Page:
Sierra snowpack well below average
The fourth snow survey conducted by the Department of Water Resources at the Phillips Station snow course on Thursday showed that the snowpack is way below average.
The manual survey showed 49.5 inches in snow depth and snow water equivalent, or how much water is contained in the snowpack showed 21 inches. These measurements are 83% of average for that location, but that’s not the trend for the rest of California and Nevada.
The electronic snow survey stations showed that overall in California the snow water equivalent is 16.5 inches, which is 59% of average.
“With below average precipitation statewide, California’s reservoirs continue to show the impacts due to dry conditions,” said Sean de Guzman, chief of the water resources department’s Snow Surveys and Water Supply Forecasting Section that conducted the survey.
De Guzman said that the fourth annual survey is the most important of the year in terms of water content because the April 1 survey is typically when California’s snowpack is the deepest and has the highest snow water equivalent.
That metric is key for the department’s water supply forecast for the state as the snowpack melts.
While this location shows the snowpack is well below normal, it shows improvement from the prior year.
The Northern and Central Sierra fared better this year in terms of snowpack due to most of the storms coming from the north. The storms that did hit the region brought more snow than rain.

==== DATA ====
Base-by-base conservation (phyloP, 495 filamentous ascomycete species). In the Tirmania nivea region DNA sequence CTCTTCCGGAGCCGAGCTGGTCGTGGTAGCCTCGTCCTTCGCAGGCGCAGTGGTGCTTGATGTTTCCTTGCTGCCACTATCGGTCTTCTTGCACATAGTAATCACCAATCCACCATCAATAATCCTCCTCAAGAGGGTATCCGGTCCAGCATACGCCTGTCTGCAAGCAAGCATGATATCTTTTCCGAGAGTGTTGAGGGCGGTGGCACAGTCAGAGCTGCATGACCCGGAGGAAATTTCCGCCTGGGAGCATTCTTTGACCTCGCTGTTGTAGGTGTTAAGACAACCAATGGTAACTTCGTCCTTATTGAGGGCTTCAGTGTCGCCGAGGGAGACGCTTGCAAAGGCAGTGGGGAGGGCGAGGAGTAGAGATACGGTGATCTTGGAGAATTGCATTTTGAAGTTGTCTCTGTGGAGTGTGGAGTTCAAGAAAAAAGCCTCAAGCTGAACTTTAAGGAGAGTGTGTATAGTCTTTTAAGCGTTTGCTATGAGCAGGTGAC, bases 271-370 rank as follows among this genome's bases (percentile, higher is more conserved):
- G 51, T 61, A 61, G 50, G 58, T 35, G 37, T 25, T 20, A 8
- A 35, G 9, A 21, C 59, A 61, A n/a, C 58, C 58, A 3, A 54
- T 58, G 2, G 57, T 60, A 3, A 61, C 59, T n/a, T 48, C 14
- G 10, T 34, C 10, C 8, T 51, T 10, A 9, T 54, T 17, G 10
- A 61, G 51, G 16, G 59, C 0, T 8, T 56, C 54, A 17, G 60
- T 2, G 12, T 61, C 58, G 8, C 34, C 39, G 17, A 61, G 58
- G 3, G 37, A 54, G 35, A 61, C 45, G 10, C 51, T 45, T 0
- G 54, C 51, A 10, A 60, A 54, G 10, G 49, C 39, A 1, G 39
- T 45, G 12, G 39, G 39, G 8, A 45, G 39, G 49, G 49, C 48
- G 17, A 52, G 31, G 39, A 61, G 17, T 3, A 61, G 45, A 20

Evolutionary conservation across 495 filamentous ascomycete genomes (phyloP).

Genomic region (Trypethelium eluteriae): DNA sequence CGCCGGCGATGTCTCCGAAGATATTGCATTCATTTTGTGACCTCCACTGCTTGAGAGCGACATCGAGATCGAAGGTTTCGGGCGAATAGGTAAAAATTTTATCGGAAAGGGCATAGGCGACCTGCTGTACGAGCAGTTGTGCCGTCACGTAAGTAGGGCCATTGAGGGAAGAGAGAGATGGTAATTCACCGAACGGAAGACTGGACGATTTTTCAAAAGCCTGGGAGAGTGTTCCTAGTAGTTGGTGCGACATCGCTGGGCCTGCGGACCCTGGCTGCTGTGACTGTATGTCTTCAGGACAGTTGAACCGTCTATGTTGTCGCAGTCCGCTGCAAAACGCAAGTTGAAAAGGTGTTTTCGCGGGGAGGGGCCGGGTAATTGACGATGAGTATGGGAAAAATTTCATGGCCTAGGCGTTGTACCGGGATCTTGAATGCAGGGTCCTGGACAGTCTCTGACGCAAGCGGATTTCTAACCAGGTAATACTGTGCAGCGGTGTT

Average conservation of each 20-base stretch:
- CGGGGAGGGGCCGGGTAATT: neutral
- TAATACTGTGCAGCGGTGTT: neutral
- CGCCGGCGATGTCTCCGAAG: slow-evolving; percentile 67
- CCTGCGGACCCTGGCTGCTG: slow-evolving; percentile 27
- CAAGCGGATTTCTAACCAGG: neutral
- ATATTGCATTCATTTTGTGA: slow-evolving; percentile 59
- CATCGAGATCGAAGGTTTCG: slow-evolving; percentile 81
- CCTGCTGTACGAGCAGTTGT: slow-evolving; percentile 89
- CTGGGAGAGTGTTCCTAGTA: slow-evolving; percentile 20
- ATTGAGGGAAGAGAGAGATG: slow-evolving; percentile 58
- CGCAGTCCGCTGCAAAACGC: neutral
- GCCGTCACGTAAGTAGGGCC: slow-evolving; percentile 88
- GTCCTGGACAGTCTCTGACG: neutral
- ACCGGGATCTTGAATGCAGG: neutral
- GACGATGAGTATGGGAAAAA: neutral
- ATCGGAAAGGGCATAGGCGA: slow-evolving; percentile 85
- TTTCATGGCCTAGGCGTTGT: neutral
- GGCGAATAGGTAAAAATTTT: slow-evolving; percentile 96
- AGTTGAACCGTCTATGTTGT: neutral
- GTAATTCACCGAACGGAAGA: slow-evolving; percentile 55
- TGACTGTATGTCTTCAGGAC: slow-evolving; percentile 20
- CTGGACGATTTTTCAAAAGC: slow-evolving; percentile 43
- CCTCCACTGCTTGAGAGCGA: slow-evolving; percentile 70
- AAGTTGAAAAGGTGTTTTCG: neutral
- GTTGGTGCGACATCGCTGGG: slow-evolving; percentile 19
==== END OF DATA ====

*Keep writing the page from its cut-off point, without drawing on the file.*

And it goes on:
“This year’s hydrologic picture is somewhat contradictory in that the Northern and Central Sierra Nevada watersheds have actually built up a decent, albeit below average, snowpack. However, statewide rainfall has been well below average,” said de Guzman. “This is somewhat of an anomaly at this course”
For water year 2021, the snowpack in the Northern and Central Sierra peaked at 70% of average, but rain is below 50% of average, which ties the record for the third driest year on record. The Sierra snowpack accounts for 30% of California’s fresh water supply in an average year.
The Northern Sierra remains well below average for both rain and snow. The most evident locations of this are at Lake Oroville, where water levels are 53% of average; and Lake Shasta, where levels are 65% of average. Lake Shasta is the state’s largest surface water reservoir.
The total amount of water expected to enter California’s reservoirs when the snowpack melts is projected to be just 58% of average, and the state’s major reservoirs are storing just about half of their overall capacity.
Last year, snowmelt was roughly 60% of average.
De Guzman said that the biggest unknowns at this point are how dry the soils are under the snowpack, and how much water will absorb into those soils before running off into rivers and streams.
“The next few weeks are critical to watch how much of that snow melt will actually enter into our reservoirs,” he said.
The department urges Californians to continue to conserve water.
“Water conservation is always way of life,” said de Guzman.
The fifth snowpack survey is tentatively set for April 29.
Cheyanne Neuffer is a staff writer for the Tahoe Daily Tribune, a sister publication of The Union.
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